15. Lastly, in giving the pledge contained in his second note, Sir Henry McMahon stated that Great Britain recognised as the area of Arab independence all the regions lying within the frontiers proposed by the Sharif of Mecca in which she was “free to act without detriment to the interests of her ally, Franc”. Both in that note and in his subsequent note of the 14th December, he justified his exclusion of certain parts of Syria on the grounds of Great Britain’s regard for French interests. If, then, Great Britain were to find herself at the end of the War free to act in respect of any portion of Syria which she had felt bound to reserve in favour of France, the reservation loses its justification and indeed whatever force it may have had when it was originally made; and that portion of Syria which was no longer destined to be included in the sphere of French interests—as was eventually the case with Palestine—must, in default of any specific agreement to the contrary, necessarily remain within the area of Arab independence proposed by the Sharif and accepted by Great Britain.

In this connection, it should be pointed out that there is an important discrepancy between the official English text and the Arabic version of Sir Henry McMahon’s note of December 14, 1915. In speaking of the exclusion of the two vilayets of Aleppo and Bairut, Sir Henry says: “but, as the interests of our ally France are involved in them both”. The words in italics do not occur in the official English text, but they occur in the Arabic version which reached the Sharif Husain. The force of those three words is to show once more that Sir Henry McMahon had only those two vilayets in mind and that he could not have been thinking of a third province lying outside the two Vilayets of Aleppo and Bairut.

16. In a letter which appeared over his signature in The Times of July 23, 1937, Sir Henry McMahon declared that, in giving the pledge to King Husain, it was not intended by him to include Palestine in the area of Arab independence; and that he had every reason to believe at the time that the fact that Palestine was not included in the pledge was well understood by King Husain.

These declarations of Sir Henry McMahon’s will not bear investigation. In the first place, Sir Henry’s function was that of an intermediary charged with the task, not of framing policy, but of carrying out the policy laid down by his official chiefs and conveying it to the Sharif Husain in accordance with the instructions issued to him by the Foreign Office. Even if the intention behind the words used could be invoked as an argument to invalidate or distort the proper and ordinary meaning of the words he used, it is not Sir Henry’s intention that might count but the intention of the responsible Minister— in this case, the Secretary of State for Foreign Affairs—on whose instructions Sir Henry McMahon was acting. If intentions are to be taken into account despite the obvious and unmistakable meaning of the words used, then it would be necessary to search for such evidence as is available in the files of the Foreign Office to throw light on the Secretary of State’s intentions. Some evidence on that point is already public in the speech which Viscount Grey of Fallodon delivered in the House of Lords on the 27th March, 1923. The relevant extracts from that speech are appended to this Memorandum, together with the remarks made by Lord Buckmaster on the same occasion. Viscount Grey makes it clear that, for his part, he entertained serious doubts as to the validity of the British Government’s interpretation of the scope of the pledges which he, as Foreign Secretary, had given to the Arabs in 1915.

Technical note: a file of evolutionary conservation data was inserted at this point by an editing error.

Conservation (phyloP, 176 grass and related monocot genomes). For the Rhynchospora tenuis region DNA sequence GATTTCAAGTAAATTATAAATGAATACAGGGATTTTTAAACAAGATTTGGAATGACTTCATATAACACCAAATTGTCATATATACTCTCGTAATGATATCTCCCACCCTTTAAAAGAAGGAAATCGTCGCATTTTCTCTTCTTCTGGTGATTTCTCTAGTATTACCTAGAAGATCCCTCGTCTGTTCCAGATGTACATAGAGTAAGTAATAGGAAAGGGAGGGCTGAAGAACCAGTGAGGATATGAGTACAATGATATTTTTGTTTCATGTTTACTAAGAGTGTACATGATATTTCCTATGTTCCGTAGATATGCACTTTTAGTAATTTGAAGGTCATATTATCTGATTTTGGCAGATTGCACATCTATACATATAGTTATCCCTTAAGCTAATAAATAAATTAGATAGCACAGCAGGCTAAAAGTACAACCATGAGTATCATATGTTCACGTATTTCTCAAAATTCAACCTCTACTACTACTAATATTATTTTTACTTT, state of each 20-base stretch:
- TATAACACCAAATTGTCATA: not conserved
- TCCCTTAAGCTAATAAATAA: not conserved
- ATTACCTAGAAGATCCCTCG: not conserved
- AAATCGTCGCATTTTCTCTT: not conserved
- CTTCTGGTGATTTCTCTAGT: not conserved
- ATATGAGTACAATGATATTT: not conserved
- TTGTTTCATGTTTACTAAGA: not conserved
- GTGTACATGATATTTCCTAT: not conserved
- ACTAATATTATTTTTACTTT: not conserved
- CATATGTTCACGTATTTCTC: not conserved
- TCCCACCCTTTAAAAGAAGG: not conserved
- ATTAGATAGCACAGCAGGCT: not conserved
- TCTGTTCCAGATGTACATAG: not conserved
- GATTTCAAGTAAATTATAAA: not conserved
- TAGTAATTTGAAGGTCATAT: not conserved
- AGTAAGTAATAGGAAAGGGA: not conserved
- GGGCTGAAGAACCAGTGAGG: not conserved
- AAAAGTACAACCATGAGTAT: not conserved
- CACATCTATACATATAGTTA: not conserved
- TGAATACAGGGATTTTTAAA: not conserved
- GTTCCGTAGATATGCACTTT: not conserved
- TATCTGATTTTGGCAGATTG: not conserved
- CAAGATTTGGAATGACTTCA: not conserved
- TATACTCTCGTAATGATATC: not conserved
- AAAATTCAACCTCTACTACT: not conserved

17. In the second place, leaving aside for a moment the question of the underlying intention and turning to the text itself, it will be found that the words used throughout the Correspondence can only be interpreted as meaning that Palestine was not, directly or indirectly, excluded from the area of Arab independence. The phrase “districts of Damascus, Homs, Hama and Aleppo”, as stated in paragraph 13 above, could only have meant the districts adjacent to those four cities. It is also obvious that the Sharif Husain understood that the portions of Syria to be reserved were those lying immediately to the west of those four cities and no more. In his note of the 5th of November, 1915, he speaks of the Vilayets of Aleppo and Bairut and “their maritime coasts”; while in his note of the 1st of January, 1916, he describes the regions proposed for exclusion as “the northern parts and their coastal regions”, and, lower down in the same note, as: “Beirut and its coastal regions which we will overlook for the moment on account of France.” Moreover, Sir Henry McMahon himself, in his note of the 30th of January, 1916, speaks of those portions of Syria which were to be excluded as “the northern regions”, thereby showing that, at the time at any rate, he did not differ from the Sharif in regarding tic reservations as applying only to the northern coastal regions of Syria.

18. Lastly, there is the evidence provided by the Sharif’s subsequent actions in regard to Palestine, which shows that he had always understood that part of Syria to have remained within the area of Arab independence. No sooner was the Balfour Declaration issued than he sent in an immediate protest to the British Government to ask for an explanation. This action and other actions taken by the Sharif in subsequent years may be held to fall outside the scope of the present Committee’s investigation, which is understood to cover only the examination of the text of the McMahon Correspondence. But they are historic; I facts nevertheless; and in the light of those facts, Sir Henry McMahon’s declaration that he had every reason to believe the contrary loses its force and indeed appears meaningless.